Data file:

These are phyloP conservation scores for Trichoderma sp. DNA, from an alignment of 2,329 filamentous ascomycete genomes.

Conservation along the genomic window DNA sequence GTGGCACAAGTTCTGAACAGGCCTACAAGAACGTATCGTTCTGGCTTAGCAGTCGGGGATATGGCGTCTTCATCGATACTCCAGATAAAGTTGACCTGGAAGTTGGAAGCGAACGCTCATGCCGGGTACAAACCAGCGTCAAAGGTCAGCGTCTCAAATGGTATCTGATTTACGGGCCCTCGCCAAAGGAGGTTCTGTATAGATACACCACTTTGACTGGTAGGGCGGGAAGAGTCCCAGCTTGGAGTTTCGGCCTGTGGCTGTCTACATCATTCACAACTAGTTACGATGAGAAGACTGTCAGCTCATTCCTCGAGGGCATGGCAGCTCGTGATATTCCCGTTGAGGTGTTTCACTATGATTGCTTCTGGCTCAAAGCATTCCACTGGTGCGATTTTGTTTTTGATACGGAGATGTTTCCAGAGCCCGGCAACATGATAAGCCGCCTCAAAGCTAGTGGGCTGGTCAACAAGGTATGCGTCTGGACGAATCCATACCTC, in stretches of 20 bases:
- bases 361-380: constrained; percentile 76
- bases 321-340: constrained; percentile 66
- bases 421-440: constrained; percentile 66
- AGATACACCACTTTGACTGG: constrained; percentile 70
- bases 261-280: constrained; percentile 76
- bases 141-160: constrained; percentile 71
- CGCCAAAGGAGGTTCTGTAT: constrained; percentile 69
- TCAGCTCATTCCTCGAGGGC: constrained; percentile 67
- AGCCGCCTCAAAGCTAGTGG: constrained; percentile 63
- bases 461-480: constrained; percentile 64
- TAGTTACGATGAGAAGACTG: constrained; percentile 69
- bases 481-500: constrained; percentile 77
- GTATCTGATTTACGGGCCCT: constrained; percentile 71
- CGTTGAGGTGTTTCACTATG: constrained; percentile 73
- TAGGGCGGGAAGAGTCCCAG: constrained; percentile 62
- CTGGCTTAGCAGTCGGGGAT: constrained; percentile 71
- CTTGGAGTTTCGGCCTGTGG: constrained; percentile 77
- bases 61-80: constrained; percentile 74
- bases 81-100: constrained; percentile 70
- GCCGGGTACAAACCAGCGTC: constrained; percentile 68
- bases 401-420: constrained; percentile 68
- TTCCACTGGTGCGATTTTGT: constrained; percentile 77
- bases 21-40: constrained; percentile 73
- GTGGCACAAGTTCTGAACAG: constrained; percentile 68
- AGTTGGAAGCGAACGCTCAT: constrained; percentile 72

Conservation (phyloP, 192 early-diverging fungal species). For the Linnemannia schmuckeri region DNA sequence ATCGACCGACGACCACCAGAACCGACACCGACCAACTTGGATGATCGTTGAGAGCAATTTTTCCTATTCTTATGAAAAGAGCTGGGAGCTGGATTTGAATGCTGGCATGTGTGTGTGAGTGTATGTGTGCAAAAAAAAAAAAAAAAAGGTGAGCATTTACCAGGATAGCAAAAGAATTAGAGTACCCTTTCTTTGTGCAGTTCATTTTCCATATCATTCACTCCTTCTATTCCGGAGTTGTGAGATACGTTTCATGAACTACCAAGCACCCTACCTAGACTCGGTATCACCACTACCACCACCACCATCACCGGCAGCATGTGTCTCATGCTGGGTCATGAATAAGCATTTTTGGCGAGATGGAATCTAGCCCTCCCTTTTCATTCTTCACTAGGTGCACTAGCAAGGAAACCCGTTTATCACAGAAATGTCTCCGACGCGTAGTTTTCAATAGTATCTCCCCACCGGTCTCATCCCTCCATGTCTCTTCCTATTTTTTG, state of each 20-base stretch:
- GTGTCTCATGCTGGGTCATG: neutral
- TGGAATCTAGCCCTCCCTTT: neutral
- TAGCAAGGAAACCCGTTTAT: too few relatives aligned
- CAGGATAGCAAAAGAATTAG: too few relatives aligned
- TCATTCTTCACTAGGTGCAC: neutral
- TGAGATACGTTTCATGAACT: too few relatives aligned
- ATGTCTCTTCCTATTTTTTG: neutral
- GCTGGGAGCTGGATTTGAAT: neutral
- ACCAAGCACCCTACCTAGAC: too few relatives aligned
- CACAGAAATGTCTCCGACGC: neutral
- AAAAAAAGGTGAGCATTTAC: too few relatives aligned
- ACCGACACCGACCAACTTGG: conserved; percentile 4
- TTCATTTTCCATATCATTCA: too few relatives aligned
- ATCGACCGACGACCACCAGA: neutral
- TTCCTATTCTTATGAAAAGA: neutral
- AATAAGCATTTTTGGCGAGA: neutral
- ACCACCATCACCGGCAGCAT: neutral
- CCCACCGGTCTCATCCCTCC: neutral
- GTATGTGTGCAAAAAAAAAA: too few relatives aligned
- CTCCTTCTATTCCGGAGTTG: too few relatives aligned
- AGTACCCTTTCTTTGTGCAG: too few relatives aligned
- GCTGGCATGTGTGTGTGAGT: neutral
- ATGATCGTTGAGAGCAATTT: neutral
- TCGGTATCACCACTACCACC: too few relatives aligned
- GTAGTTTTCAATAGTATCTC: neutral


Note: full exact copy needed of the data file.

These are phyloP conservation scores for Trichoderma sp. DNA, from an alignment of 2,329 filamentous ascomycete genomes.

Conservation along the genomic window DNA sequence GTGGCACAAGTTCTGAACAGGCCTACAAGAACGTATCGTTCTGGCTTAGCAGTCGGGGATATGGCGTCTTCATCGATACTCCAGATAAAGTTGACCTGGAAGTTGGAAGCGAACGCTCATGCCGGGTACAAACCAGCGTCAAAGGTCAGCGTCTCAAATGGTATCTGATTTACGGGCCCTCGCCAAAGGAGGTTCTGTATAGATACACCACTTTGACTGGTAGGGCGGGAAGAGTCCCAGCTTGGAGTTTCGGCCTGTGGCTGTCTACATCATTCACAACTAGTTACGATGAGAAGACTGTCAGCTCATTCCTCGAGGGCATGGCAGCTCGTGATATTCCCGTTGAGGTGTTTCACTATGATTGCTTCTGGCTCAAAGCATTCCACTGGTGCGATTTTGTTTTTGATACGGAGATGTTTCCAGAGCCCGGCAACATGATAAGCCGCCTCAAAGCTAGTGGGCTGGTCAACAAGGTATGCGTCTGGACGAATCCATACCTC, in stretches of 20 bases:
- bases 361-380: constrained; percentile 76
- bases 321-340: constrained; percentile 66
- bases 421-440: constrained; percentile 66
- AGATACACCACTTTGACTGG: constrained; percentile 70
- bases 261-280: constrained; percentile 76
- bases 141-160: constrained; percentile 71
- CGCCAAAGGAGGTTCTGTAT: constrained; percentile 69
- TCAGCTCATTCCTCGAGGGC: constrained; percentile 67
- AGCCGCCTCAAAGCTAGTGG: constrained; percentile 63
- bases 461-480: constrained; percentile 64
- TAGTTACGATGAGAAGACTG: constrained; percentile 69
- bases 481-500: constrained; percentile 77
- GTATCTGATTTACGGGCCCT: constrained; percentile 71
- CGTTGAGGTGTTTCACTATG: constrained; percentile 73
- TAGGGCGGGAAGAGTCCCAG: constrained; percentile 62
- CTGGCTTAGCAGTCGGGGAT: constrained; percentile 71
- CTTGGAGTTTCGGCCTGTGG: constrained; percentile 77
- bases 61-80: constrained; percentile 74
- bases 81-100: constrained; percentile 70
- GCCGGGTACAAACCAGCGTC: constrained; percentile 68
- bases 401-420: constrained; percentile 68
- TTCCACTGGTGCGATTTTGT: constrained; percentile 77
- bases 21-40: constrained; percentile 73
- GTGGCACAAGTTCTGAACAG: constrained; percentile 68
- AGTTGGAAGCGAACGCTCAT: constrained; percentile 72

Conservation (phyloP, 192 early-diverging fungal species). For the Linnemannia schmuckeri region DNA sequence ATCGACCGACGACCACCAGAACCGACACCGACCAACTTGGATGATCGTTGAGAGCAATTTTTCCTATTCTTATGAAAAGAGCTGGGAGCTGGATTTGAATGCTGGCATGTGTGTGTGAGTGTATGTGTGCAAAAAAAAAAAAAAAAAGGTGAGCATTTACCAGGATAGCAAAAGAATTAGAGTACCCTTTCTTTGTGCAGTTCATTTTCCATATCATTCACTCCTTCTATTCCGGAGTTGTGAGATACGTTTCATGAACTACCAAGCACCCTACCTAGACTCGGTATCACCACTACCACCACCACCATCACCGGCAGCATGTGTCTCATGCTGGGTCATGAATAAGCATTTTTGGCGAGATGGAATCTAGCCCTCCCTTTTCATTCTTCACTAGGTGCACTAGCAAGGAAACCCGTTTATCACAGAAATGTCTCCGACGCGTAGTTTTCAATAGTATCTCCCCACCGGTCTCATCCCTCCATGTCTCTTCCTATTTTTTG, state of each 20-base stretch:
- GTGTCTCATGCTGGGTCATG: neutral
- TGGAATCTAGCCCTCCCTTT: neutral
- TAGCAAGGAAACCCGTTTAT: too few relatives aligned
- CAGGATAGCAAAAGAATTAG: too few relatives aligned
- TCATTCTTCACTAGGTGCAC: neutral
- TGAGATACGTTTCATGAACT: too few relatives aligned
- ATGTCTCTTCCTATTTTTTG: neutral
- GCTGGGAGCTGGATTTGAAT: neutral
- ACCAAGCACCCTACCTAGAC: too few relatives aligned
- CACAGAAATGTCTCCGACGC: neutral
- AAAAAAAGGTGAGCATTTAC: too few relatives aligned
- ACCGACACCGACCAACTTGG: conserved; percentile 4
- TTCATTTTCCATATCATTCA: too few relatives aligned
- ATCGACCGACGACCACCAGA: neutral
- TTCCTATTCTTATGAAAAGA: neutral
- AATAAGCATTTTTGGCGAGA: neutral
- ACCACCATCACCGGCAGCAT: neutral
- CCCACCGGTCTCATCCCTCC: neutral
- GTATGTGTGCAAAAAAAAAA: too few relatives aligned
- CTCCTTCTATTCCGGAGTTG: too few relatives aligned
- AGTACCCTTTCTTTGTGCAG: too few relatives aligned
- GCTGGCATGTGTGTGTGAGT: neutral
- ATGATCGTTGAGAGCAATTT: neutral
- TCGGTATCACCACTACCACC: too few relatives aligned
- GTAGTTTTCAATAGTATCTC: neutral